Like many scientists in our field, I have moved around a lot. From London and Nottingham in the U.K., to Antarctica, Australia, Canada, Plymouth, Chicago, Hangzhou, Cape Cod, Singapore, and now San Diego.

While my family has provided continuous support throughout my career, indeed enabling my success through their sacrifice, the fluctuating professional environment has often resulted in ‘support turbulence’ – a phrase I use to encapsulate the unpredictability of help, encouragement, and assistance provided by mentors, colleagues, community, and institutions.

I am sure many people can relate to ‘support turbulence’. Some institutions feel like that they have your back from the start, while others can feel like they are actively working against you. Even if an institution (deans, chairs, VPs, CEOs) are backing you, your new colleagues can be either engaging, indifferent, antagonistic, or even abusive. Overall, you should expect your mentor at an institution to be the steady hand and vocal supporter that can guide you through political turmoil and dangerous waters, yet even this foundation can be variable, often depending on the individual personality, ambition, and importantly, training that the mentor has received. It should be noted here that I have had a vast patchwork quilt of support, from calm skies to extreme thunderstorms and tornadoes, and yet throughout my career the one solid pillar I have come to rely on are scientific societies.

I have worked in industry, government, and academic systems, all of which have idiosyncrasies which I could write a book about. Indeed, this experience has given me a unique perspective when it comes to providing advice and mentorship to those trainees who it is my honour to support. When choosing that next stage in your career, you have to run the gamut of ‘support turbulence’. But one way to mitigate the potential impact is to join and engage with a scientific society. It has been my honour to be deeply involved with a number of organisations. From the International Society for Microbial Ecology, where I served as a Senior Editor for the ISME Journal, to the American Society of Microbiology, where I currently serve as Editor in Chief of mSystems. Societies have been a rich part of my career development. I have served as Senior Editor for both Environmental Microbiology and Environmental Microbiology Reports for the Society of Applied Microbiology (now AMI) and have recently accepted the role of Vice President and Incoming President of this society.

Many of us will have played a role in scientific societies. The majority of us will have at one point attended a scientific conference put on by a society. These are deeply rewarding experiences, and while I often struggle with the size and complexity of these mega-meetings, their impact on my career has been substantial. I doubt I would have ever moved to the United States, for example, had I not attended ISME-11 (Vienna) and ISME-12 (Cairns), where I got the opportunity to present my research, and meet many of my future colleagues. Similarly, engaging in society activities through the ASM Microbe meeting has created collaborations that have led to some of the most exciting and engaging science I have been involved with to date. Scientific societies provide the convening power to bring us all together in an environment which we can actively manage and create, a place where we have agency.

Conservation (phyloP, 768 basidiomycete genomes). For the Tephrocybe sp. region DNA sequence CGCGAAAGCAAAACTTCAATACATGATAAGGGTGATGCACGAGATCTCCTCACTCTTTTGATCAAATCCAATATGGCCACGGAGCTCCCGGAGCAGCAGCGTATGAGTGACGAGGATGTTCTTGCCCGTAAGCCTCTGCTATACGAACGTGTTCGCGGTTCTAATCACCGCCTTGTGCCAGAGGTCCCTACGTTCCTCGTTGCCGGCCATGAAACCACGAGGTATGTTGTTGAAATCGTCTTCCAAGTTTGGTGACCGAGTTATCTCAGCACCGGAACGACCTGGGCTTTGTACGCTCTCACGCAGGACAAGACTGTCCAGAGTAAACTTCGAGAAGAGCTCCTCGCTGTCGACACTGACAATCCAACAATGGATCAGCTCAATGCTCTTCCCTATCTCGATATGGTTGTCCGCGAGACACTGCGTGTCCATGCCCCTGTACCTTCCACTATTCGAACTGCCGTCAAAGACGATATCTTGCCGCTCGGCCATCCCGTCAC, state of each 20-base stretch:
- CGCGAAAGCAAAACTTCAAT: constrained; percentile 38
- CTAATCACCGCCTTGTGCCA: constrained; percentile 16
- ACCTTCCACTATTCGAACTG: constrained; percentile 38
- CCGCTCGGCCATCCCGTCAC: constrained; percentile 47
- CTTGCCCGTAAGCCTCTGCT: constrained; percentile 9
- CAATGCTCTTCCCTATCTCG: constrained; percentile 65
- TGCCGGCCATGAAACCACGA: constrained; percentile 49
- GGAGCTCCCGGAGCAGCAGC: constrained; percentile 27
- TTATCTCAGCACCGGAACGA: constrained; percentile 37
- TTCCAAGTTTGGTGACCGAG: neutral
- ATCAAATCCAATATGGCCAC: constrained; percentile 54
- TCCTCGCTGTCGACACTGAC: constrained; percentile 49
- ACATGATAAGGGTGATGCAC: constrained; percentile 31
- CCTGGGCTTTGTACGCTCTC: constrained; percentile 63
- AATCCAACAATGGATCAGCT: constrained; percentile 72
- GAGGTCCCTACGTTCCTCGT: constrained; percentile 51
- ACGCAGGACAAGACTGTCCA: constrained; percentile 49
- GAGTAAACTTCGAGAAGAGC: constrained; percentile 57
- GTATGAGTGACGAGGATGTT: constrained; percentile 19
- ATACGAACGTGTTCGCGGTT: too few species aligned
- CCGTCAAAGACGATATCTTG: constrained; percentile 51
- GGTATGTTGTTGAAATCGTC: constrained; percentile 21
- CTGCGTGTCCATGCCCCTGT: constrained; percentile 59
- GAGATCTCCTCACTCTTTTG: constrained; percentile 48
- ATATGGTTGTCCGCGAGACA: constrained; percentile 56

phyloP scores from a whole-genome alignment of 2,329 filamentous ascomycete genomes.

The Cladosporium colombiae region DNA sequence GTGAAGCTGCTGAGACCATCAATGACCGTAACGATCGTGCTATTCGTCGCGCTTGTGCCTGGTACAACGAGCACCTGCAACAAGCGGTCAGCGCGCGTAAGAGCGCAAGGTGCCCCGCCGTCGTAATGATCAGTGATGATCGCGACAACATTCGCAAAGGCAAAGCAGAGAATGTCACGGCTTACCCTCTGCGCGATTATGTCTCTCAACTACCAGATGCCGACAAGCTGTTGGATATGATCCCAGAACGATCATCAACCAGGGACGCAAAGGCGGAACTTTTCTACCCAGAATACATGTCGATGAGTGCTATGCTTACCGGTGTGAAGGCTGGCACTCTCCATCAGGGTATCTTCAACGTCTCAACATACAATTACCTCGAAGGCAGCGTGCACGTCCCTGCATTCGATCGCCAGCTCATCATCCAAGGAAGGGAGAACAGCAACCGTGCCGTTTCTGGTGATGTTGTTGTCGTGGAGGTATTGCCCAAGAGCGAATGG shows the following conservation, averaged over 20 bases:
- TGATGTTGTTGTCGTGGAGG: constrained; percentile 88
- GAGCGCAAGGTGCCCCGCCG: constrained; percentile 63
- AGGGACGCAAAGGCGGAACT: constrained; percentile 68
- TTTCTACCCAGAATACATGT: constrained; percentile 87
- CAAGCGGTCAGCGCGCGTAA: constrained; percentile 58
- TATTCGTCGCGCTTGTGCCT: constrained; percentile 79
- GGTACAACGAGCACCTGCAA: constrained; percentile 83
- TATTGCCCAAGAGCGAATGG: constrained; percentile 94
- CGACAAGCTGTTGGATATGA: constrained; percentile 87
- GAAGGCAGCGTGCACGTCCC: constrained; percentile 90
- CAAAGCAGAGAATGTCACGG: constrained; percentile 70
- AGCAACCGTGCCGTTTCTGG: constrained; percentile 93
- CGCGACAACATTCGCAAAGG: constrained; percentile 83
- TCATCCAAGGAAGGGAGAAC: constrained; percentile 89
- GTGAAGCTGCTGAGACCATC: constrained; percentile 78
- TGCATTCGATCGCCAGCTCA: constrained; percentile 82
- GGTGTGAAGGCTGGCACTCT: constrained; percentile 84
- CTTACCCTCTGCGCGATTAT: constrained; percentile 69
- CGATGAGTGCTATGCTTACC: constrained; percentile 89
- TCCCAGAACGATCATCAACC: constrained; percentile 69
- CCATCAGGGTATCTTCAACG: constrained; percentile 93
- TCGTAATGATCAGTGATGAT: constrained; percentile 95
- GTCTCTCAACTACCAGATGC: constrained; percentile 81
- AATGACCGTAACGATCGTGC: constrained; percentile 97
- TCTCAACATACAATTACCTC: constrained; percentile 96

The Society for Applied Microbiology is changing its name. But, Applied Microbiology International still provides the support and convening power to create consistency in our careers. From publishing, networking, the chance to shape local and international policy, funding opportunities, and professional development prospects, AMI membership creates unbiased support to reduce turbulence in your ever-changing career. Lack of bias is key; our agency to shape the current and future vision of AMI should be seen as a truly democratic process, creating an amalgam of ideas that can be refined into a targeted vision to tackle the world’s biggest problems. Applying our power as microbiologists, magnified by our shared foresight, can truly change the world.

Supporting our societies through membership and publishing pays huge dividends. Choosing to publish in society journals, versus private, for-profit journals, can be one of the most powerful demonstrations of agency a lab or individual can express. By publishing in society journals, you provide resources to support funding for travel awards, early career grants, conferences, and unique training experiences; what could be a better way to spend open access charges than knowing that the money is going back to support your own community.

Societies have provided the foundational stability and consistency of support that have been the bedrock of my career development and progress. I owe a significant proportion of my success to engaging in society activities, and I encourage all trainees to do the same. Recognition comes from engaging with your community, and societies provide the ideal forum to achieve that recognition. I am proud to be taking a leadership role in the future of Applied Microbiology International, I look forward to engaging with the membership and building a truly democratic, open, unbiased, international organisation, that looks out for its members and can actuate real change in the world.